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Is Meningococcal Disease Contagious?
Meningococcal disease is contagious, however direct personal or lengthy contact with a carrier is required for disease transmission to occur. Transmission can occur by kissing, sharing items such as silverware, drinking glasses, toothbrushes or lipstick, or by living in the same household as a carrier. Simply touching an object or being in the same room as a carrier will not result in disease transmission. N. meningitidis is a very fragile bacteria and does not survive very long outside of the body.
Between 10-20 percent of the population are asymptomatic carriers of N. meningitidis, the bacteria responsible for invasive meningococcal disease. Although asymptomatic carriers have no symptoms, they can potentially transmit the bacteria to others.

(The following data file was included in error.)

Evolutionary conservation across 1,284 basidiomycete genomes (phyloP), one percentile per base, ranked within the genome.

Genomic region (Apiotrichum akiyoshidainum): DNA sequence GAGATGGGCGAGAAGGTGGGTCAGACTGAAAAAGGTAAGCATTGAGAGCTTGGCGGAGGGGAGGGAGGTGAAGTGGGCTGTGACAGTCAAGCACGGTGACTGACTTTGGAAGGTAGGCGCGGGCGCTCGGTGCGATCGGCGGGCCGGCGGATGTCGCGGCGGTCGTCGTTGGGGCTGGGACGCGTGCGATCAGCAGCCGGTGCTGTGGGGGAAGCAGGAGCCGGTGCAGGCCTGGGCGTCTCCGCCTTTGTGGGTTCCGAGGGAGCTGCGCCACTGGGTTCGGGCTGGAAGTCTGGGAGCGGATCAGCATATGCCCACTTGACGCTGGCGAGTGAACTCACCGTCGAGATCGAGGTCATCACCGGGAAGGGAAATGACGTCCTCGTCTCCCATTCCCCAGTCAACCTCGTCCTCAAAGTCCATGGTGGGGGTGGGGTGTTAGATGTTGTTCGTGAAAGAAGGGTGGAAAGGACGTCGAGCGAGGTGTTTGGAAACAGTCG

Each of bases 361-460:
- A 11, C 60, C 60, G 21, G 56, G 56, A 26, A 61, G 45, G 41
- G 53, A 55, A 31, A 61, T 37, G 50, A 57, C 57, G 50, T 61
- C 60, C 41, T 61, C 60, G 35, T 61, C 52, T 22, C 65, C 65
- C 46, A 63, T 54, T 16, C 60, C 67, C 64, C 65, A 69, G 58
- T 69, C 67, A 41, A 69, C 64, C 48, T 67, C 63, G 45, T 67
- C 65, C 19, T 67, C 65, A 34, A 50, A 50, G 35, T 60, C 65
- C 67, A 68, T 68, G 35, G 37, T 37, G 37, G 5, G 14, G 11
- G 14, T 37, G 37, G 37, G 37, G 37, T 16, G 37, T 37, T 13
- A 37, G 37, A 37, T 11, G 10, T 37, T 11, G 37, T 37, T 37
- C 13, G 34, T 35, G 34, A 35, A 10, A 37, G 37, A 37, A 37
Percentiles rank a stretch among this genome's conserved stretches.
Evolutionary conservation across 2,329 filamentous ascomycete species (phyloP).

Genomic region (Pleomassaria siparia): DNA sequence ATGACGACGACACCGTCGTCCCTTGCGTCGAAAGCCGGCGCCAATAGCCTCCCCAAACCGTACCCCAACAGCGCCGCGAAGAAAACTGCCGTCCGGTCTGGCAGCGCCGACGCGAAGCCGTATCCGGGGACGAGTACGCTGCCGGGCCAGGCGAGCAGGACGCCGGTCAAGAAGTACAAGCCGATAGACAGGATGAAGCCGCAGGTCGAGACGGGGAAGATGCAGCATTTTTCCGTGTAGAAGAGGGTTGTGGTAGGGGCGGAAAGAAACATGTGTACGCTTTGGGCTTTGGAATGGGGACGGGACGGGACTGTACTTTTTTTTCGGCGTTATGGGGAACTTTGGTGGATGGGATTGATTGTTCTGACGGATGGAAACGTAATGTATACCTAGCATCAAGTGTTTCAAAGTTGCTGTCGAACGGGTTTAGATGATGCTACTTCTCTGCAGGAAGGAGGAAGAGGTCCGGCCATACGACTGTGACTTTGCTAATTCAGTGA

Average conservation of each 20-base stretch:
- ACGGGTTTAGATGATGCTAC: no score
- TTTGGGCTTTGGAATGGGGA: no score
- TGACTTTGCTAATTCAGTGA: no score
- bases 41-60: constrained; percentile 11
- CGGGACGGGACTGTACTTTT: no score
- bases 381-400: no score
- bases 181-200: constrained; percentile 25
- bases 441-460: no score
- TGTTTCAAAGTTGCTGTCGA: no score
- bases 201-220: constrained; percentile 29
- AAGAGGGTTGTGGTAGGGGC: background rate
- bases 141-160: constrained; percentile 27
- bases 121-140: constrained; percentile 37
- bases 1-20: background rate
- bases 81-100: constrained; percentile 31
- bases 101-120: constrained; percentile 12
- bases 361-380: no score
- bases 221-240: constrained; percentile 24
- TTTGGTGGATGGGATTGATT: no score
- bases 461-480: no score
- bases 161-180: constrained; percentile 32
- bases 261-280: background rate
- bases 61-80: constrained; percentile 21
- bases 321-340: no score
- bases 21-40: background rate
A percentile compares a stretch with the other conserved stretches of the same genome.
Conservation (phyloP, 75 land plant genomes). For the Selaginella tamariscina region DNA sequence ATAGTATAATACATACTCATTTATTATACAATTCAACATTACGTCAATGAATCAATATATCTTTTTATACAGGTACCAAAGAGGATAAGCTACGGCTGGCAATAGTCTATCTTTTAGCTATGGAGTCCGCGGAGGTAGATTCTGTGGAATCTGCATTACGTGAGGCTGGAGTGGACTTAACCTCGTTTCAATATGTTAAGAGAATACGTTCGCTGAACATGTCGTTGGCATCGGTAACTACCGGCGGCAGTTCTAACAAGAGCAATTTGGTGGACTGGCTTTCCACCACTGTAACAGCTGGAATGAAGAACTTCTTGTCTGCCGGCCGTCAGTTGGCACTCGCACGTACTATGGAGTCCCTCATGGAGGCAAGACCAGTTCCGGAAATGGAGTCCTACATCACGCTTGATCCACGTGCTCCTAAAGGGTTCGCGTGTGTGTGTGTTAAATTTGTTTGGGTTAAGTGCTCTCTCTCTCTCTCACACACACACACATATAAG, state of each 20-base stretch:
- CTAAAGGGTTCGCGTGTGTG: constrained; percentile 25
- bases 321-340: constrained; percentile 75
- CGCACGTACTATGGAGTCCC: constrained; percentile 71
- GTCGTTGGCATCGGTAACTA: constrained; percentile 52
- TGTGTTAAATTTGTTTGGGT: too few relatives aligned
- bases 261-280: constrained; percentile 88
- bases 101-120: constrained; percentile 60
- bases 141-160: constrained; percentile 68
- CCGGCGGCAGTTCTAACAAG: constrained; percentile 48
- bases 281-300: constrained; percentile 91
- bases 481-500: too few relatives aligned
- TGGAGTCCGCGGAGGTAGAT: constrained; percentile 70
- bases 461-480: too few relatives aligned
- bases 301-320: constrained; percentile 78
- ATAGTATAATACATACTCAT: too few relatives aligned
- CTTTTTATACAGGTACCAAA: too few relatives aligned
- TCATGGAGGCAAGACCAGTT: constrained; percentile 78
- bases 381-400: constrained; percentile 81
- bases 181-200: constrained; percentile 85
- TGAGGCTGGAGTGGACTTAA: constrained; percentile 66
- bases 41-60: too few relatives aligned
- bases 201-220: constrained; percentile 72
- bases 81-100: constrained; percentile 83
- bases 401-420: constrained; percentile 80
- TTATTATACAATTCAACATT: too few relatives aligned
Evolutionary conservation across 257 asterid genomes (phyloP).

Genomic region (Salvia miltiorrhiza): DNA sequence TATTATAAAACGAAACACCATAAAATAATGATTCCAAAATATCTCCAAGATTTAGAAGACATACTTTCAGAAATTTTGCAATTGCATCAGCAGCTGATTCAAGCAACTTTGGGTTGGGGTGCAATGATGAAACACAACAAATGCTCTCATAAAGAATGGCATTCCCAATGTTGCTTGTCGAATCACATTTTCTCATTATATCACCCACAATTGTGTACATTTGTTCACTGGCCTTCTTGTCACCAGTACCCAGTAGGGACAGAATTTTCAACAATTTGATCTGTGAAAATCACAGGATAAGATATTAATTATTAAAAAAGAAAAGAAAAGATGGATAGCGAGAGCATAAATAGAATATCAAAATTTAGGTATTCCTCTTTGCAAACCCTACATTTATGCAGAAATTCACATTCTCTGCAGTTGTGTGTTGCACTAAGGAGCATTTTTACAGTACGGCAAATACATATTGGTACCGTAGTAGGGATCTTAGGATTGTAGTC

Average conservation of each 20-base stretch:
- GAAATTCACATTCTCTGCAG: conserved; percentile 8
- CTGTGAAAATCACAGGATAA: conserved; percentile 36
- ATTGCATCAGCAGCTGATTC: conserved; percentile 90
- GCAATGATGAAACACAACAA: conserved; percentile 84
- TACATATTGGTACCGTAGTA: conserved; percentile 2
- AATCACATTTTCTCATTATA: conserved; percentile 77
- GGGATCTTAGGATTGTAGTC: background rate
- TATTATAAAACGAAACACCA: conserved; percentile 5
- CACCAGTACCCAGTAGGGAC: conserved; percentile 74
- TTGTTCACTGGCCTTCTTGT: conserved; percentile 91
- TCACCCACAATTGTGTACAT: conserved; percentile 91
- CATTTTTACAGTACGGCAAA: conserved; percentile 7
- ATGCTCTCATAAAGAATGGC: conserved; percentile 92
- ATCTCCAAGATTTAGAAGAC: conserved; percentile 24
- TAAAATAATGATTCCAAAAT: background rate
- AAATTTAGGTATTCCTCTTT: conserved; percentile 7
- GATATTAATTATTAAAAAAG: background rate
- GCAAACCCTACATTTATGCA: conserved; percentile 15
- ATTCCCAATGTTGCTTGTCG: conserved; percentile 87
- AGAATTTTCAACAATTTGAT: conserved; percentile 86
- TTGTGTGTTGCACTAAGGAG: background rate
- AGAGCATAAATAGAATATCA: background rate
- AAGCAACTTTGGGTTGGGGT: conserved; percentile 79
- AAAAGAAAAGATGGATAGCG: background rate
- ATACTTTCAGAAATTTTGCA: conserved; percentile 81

Living in the same household as a carrier or someone suffering from meningococcal disease does not necessarily place a person at high risk for developing meningococcal disease. Studies have shown that only 3-4 percent of household members contract a secondary case of meningococcal disease when a family member has been diagnosed with meningococcal disease. Secondary risk transmission generally occurs in only 2-4 cases per 1,000 household members.
Antibiotics are prescribed to treat meningococcal disease and to halt the transmission of meningococcal bacteria. The bacteria can be transmitted to others for up to seven days prior to initial symptoms, however an infected individual is no longer considered contagious after 24 hours of antibiotic therapy. Antibiotic treatment is also recommended in individuals who may have had close contact to a person diagnosed with meningococcal disease.
NVIC “Quick Facts” is not a substitute for becoming fully informed about Meningococcal disease, meningitis and the Meningococcal vaccine. NVIC recommends consumers read the more complete information following the "Quick Facts", as well as the vaccine manufacturer product information inserts, and speak with one or more trusted health care professionals before making a vaccination decision for yourself or your child.